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Part II: The First Americans of Ballona—Food and Plant Uses

November 14, 2013

This is the second in a 3-part series of articles on the Tongva people by Cindy Hardin, LA Audubon Outdoor Education Director, and  Jane Beseda, Director at Large, Santa Monica Bay Audubon Society.

The Tongva cooked outside over open fires as a communal activity.   To shade them as they worked, each group of  kiiys (dwellings), had a large structure without walls, called a ramada by the Spanish.  Like the kiiy, the ramada was framed with willow branches, with the roof covered by tules.

Replica of Tongva granary/  Source:

Replica of Tongva granary

Each cluster of dwellings also had a raised storehouse, or granary, for acorns.   The granary was a large basket woven from young, pliable willow branches and lined with the leaves of the Bay Laurel tree.   The leaves served two purposes: they kept the acorns dry, and the pungent laurel acted as a natural insect repellant.   To protect the acorns from other contamination, the Tongva placed the granaries about six feet above ground on stands made of poles.

Coast Live Oak

Coast Live Oak
(G. LoCascio)

The acorns of various species of California oak, particularly the Coast Live Oak, provided the source for acorn mush, the staple of the Tongva diet.   Acorn gathering was a group activity which occurred annually in the fall when the acorns were ripe.   Foraging groups from the village of Sa-angna walked to the nearby Baldwin Hills, which are visible from Ballona, where Coast Live Oak grew in profusion.

The Tongva carried the nuts back to their villages in burden baskets that held up to 200 pounds.   They wore basketry hats to ease the pressure of the carrying strap that went across the forehead.   These hats were also used as measuring standards for acorns and seeds.   After the acorns were gathered and shelled, they were pounded in a stone or wooden mortar.  The bitter tannin in the meal was leeched out with water through several rinse cycles.  Then the meal was boiled in tightly woven watertight baskets by dropping super-heated rocks of steatite, or soapstone, into the water.   The rocks were moved constantly with looped stirring sticks, so as not to scorch the basket.   The Tongva ate the mush cold.

The Black Walnut was another important plant resource.   They ate the meat of the walnut, and used the inner shells to make a black dye.   The Tongva were excellent basket weavers and used this dye to decorate their handiwork.   They filled the empty shells with asphaltum, a sticky black substance that naturally seeps up from the ground in the Los Angeles area, as we can still see today at the La Brea Tar Pits and on our local beaches.   They pressed pieces of abalone shell into the asphaltum, and used the walnut halves to gamble in a type of dice game.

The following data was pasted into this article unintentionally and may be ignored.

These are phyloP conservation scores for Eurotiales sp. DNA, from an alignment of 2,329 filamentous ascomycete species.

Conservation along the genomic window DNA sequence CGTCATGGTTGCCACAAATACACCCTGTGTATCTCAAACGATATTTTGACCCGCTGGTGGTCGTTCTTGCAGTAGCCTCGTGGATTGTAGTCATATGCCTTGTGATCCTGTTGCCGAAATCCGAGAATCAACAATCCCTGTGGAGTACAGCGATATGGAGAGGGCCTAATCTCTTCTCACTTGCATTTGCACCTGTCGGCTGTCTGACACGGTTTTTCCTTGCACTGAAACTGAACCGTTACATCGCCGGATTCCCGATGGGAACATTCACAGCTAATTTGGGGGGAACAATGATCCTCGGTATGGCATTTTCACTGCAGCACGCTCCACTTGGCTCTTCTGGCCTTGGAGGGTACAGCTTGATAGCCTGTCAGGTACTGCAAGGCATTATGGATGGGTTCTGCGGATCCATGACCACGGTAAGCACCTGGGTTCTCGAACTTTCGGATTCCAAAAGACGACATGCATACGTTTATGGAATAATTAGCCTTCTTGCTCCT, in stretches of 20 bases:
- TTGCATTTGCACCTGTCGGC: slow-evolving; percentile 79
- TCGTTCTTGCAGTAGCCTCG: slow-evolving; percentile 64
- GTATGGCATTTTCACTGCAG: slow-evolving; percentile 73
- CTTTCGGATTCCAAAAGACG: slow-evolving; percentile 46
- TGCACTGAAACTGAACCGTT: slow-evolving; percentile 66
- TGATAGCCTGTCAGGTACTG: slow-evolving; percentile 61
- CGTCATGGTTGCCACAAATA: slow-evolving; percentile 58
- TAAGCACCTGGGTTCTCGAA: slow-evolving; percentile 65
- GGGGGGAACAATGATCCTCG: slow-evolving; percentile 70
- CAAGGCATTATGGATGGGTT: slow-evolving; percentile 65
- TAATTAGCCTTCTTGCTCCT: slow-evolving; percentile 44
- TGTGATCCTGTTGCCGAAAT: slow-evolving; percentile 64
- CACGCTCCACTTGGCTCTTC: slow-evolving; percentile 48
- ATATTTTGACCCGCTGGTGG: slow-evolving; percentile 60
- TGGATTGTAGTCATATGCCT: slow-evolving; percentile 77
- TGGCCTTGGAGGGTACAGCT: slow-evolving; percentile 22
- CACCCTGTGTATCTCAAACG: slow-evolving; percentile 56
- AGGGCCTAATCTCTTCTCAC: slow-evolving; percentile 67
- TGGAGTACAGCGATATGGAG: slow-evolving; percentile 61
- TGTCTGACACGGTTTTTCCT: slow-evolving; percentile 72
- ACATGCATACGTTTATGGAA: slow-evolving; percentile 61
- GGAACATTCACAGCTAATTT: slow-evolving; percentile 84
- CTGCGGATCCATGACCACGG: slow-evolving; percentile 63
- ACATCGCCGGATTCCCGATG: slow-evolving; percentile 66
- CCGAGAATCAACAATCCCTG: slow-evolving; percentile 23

Fishing with net, Bowers Museum.  Source:

Fishing with net.  
(Photo: Bowers Museum Collection)

The sea was an abundant source of food.   The Tongva caught small schooling fish with nets, and larger fish with hooks of abalone shell or bone.   The fiber for both the nets and the fishing lines came from the milkweed plant.   Although they did not hunt whale, occasionally one would wash up on shore, and they would harvest the meat.   At low tide, they dug for clams, and collected shellfish and crustaceans, which they steamed in pits layered with hot coals and seaweed.   Ballona Creek also teemed with fish and freshwater crustaceans.   Steelhead Trout would head up the creek annually to spawn, as they did in all the local rivers and streams at that time.

The Tongva hunted land animals for their fur and meat, and kept dogs to help with the hunt.   The region was full of wild game, including bear.  Grizzly Bears were present in the Santa Monica Mountains, and would come down to take advantage of the steelhead spawning.    Although the Grizzly disappeared from this area long ago, the Black Bear is still present in our local mountains.

Deer and elk were hunted from blinds, with their meat used for food and skins used for clothing.   Arrows were fashioned from Elderberry branches, with arrowheads made of obsidian, a volcanic rock they obtained as trade goods from tribes to the north.  Sometimes a hunter would dress in a full deerskin—head, antlers and all—and stand downwind from a herd of deer.  Hunters would also rub their bodies with California sagebrush to camouflage their scent. This would allow them to get close enough to make a clean kill.

Smaller animals were also important to the diet.  Burrowing animals were smoked out of their holes, and rabbits were herded into nets.   According to village edict, a hunter or fisherman was required to share his catch with the rest of the group.  This rule helped to prevent hoarding and enhance group survival.

The Tongva used native plants for first aid, many of which can be seen at the Pitzer College native garden.  The John R. Rodman Arboretum began in 1984 as a movement to save surviving indigenous vegetation. The Arboretum gardens are spread through the campus and demonstrate that drought-tolerant and native landscaping can produce a beautiful and environmentally responsible setting.  A list of Medicinal Plant Uses was compiled by Barbara Courtois, founder of the Ballona Audubon Education Program.  In addition, a list of general uses of natural materials such as plants, minerals, and animals is included in the book California’s Chumash Indians, a project of the Santa Barbara Museum of Natural History Education Center.

Link to Part I: The First Americans Of Ballona – Origins and Daily Life
Link to Part III: The First Americans of Ballona – culture and Time of Change

See References at the end of Part III of this series of posts on “The First Americans of Ballona.”

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